I was surprised to find out that Specific phobias affect almost 20 million adults, or 9% of the U.S. population. I had no idea it was so high.


Once again, women are twice as likely to be affected as men.

Symptoms typically begin in childhood; the average age-of-onset is 7 years old.

Post-traumatic Stress Disorder (PTSD)

PTSD affects almost 8 million adults, or 4% of the U.S. population.


Unfortunately, rape is the most likely trigger of PTSD: 65% of men and 46% of women who are raped will develop the disorder.

Childhood sexual abuse is a strong predictor of the lifetime likelihood for developing PTSD.

Obsessive-Compulsive Disorder (OCD)

And finally, we have OCD, which affects about 2 million adults, or 1.0% of the U.S. population.


OCD is equally common among men and women.

The average age of onset is 19, with 25% of cases occurring by age 13 – again, around the time of puberty and hormonal changes.


There are lots of treatments.


Of course, we’ve all heard of prescription drugs and I’m sure you know someone who has taken an anti-anxiety or antidepressant. Maybe even yourself.

Unfortunately, 95% of the time, these drugs are incorrectly prescribed. Resulting in more problems later, including addiction.

Drugs are powerful and there are so many different ones. So, I’d prefer using this as a LAST option and making sure you find a really good doctor who will FIRST listen thoroughly, before prescribing any drug.

And do so at a lower dosage, see how you react and adjust accordingly.


I think therapy is great. Of course, it takes time — many weeks, months and even years. So, you need to be patient.

And finding a good therapist is probably the biggest challenge.


What I love about the Internet is you really have access to almost everything, this includes finding a licensed therapist and professional counselor. In fact, it can all be done online, so you can do it at the comfort of your own home.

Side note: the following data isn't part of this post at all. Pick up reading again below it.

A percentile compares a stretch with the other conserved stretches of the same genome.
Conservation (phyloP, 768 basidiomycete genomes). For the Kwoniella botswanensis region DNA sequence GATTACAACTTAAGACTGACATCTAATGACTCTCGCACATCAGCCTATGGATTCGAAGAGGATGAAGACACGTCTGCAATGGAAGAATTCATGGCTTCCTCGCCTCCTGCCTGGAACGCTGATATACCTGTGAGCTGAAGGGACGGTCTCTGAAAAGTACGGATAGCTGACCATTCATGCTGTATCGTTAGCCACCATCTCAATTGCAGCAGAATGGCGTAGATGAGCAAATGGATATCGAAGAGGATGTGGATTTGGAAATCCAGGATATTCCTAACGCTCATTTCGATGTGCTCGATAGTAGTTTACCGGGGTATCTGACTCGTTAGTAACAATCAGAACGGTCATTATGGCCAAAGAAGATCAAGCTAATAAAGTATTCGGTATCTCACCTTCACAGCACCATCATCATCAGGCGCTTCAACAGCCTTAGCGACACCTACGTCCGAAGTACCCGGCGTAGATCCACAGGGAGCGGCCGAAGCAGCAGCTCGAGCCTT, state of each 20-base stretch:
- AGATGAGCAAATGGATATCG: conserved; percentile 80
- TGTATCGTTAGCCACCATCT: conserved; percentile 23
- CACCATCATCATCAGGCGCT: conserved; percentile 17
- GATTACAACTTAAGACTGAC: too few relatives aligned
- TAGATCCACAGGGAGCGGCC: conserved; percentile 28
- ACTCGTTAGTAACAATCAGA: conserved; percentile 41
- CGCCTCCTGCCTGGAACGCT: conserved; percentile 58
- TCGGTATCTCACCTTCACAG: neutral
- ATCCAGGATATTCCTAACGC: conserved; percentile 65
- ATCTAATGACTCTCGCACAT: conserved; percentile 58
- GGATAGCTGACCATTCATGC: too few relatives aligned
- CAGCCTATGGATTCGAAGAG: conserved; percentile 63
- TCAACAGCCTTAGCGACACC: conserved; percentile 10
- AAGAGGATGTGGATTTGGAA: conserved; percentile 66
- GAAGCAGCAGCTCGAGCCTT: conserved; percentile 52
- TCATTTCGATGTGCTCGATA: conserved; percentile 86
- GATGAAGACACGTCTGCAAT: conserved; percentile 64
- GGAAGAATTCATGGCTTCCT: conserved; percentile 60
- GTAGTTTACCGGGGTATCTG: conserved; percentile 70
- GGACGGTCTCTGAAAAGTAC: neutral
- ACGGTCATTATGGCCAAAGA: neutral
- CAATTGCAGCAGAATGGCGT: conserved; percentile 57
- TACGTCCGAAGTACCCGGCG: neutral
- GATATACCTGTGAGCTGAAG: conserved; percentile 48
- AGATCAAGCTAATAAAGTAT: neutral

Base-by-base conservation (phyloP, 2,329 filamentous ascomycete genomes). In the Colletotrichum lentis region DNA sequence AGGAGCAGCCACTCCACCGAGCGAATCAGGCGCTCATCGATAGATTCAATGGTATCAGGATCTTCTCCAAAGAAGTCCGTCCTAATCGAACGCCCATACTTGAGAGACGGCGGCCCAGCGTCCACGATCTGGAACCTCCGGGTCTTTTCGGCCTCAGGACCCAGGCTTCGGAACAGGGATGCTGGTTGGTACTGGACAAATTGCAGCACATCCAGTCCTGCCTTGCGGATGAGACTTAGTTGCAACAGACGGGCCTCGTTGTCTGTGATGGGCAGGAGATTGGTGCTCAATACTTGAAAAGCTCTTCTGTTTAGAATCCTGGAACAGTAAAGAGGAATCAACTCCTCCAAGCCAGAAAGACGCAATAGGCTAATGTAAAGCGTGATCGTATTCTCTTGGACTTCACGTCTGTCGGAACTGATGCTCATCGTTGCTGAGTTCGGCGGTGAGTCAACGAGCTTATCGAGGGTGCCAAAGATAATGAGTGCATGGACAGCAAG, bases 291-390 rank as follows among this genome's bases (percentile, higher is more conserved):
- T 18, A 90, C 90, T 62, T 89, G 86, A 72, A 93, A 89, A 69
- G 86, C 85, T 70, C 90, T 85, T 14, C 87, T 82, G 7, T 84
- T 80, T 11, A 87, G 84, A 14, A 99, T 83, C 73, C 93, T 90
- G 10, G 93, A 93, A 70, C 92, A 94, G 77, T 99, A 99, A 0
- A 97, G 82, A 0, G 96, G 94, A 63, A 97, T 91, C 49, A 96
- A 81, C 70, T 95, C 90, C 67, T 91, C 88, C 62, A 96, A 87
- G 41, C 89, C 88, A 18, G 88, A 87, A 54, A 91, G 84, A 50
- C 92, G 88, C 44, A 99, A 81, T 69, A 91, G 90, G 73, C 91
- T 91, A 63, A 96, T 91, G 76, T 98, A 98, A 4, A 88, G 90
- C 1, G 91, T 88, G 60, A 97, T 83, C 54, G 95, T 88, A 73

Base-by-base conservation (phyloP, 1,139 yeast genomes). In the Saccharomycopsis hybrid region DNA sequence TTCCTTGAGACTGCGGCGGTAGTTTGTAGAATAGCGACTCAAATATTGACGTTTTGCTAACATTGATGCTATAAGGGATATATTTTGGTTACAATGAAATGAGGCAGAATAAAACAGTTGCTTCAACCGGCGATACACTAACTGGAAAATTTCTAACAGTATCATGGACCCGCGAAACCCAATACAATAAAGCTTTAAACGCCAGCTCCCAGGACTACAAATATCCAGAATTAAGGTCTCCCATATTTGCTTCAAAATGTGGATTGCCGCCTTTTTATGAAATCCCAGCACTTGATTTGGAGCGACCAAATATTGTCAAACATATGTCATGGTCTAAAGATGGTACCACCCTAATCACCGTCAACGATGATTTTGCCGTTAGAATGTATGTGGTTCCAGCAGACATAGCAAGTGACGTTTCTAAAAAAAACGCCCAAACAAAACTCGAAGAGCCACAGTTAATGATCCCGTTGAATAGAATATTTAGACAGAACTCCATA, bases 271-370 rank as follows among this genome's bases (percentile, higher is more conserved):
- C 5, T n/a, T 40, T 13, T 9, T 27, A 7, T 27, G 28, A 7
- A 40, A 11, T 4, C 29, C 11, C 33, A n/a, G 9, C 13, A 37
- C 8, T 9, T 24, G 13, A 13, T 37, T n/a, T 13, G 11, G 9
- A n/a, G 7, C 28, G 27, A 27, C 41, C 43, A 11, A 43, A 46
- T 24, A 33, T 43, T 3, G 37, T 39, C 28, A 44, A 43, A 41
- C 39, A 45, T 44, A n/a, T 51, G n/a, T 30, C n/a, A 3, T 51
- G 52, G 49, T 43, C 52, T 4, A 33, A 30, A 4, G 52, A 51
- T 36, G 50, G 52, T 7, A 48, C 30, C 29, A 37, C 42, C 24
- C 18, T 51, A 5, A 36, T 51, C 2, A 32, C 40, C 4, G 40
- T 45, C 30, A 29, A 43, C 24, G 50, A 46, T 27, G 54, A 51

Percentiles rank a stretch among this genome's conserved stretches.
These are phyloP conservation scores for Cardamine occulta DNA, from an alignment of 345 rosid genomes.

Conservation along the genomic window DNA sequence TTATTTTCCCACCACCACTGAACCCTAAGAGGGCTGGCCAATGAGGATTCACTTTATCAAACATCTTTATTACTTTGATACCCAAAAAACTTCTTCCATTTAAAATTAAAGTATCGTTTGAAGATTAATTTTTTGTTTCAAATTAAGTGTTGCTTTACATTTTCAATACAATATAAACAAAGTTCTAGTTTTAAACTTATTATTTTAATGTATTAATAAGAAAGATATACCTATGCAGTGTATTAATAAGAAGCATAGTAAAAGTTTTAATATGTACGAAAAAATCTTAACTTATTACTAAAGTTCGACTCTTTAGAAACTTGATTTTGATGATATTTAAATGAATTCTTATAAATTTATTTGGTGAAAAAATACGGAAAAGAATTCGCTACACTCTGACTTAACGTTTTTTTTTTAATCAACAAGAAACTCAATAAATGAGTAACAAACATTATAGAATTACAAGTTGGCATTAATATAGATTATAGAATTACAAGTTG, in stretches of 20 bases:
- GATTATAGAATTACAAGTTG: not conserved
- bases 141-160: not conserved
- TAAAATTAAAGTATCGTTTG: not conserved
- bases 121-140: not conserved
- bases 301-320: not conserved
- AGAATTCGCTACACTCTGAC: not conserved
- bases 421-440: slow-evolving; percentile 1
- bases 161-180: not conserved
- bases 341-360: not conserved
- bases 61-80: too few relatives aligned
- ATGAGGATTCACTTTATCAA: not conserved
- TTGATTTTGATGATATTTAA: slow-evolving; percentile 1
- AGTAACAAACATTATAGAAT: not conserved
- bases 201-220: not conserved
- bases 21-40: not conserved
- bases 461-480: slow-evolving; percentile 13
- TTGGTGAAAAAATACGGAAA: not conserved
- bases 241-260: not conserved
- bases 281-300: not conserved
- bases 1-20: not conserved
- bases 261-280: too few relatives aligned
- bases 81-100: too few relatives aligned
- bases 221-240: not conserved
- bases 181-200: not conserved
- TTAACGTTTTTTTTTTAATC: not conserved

One place you may want to visit, that I’ve heard good things about is BetterHelp.com. I haven’t used their service, so I can’t personally endorse it. But, it doesn’t hurt to take a look.

Lifestyle Improvements

As I stated earlier, genetics aside — a major cause of anxiety and depression is the imbalance in hormones and brain chemistry. And lifestyle for sure affects this.

The topic of hormones it just too complicated to get into in today’s article.

You also need to improve your diet — this means getting rid of addictive foods, sugars, bad fats, and optimizing your insulin levels.

Exercise is very important because it helps create positive, “happy” hormones, and brain chemicals. I’ll keep this very simple – spend 30 minutes daily, MOVING your body and using your muscles. Preferably, outside in the sun.

Even going for a simple, 15 min walk will “reboot” your system and you’ll feel better.

Finally, there are natural herbs, plant extracts, and specific amino acids that can help promote better brain chemistry by supporting healthy levels of dopamine, serotonin, and cortisol levels.

ALL of which can affect your mood – both mental AND physical.

It’s not going to magically “fix” things (nothing will)…

However, natural ingredients can give many people some quick relief from these “disempowering” emotions.

  • They can help improve your mood.
  • They can help relax your body and mind.
  • They can help deal with those days or times of “extra stress” that so many of us are dealing with.

Either way, they are much safer than drugs – that’s for sure.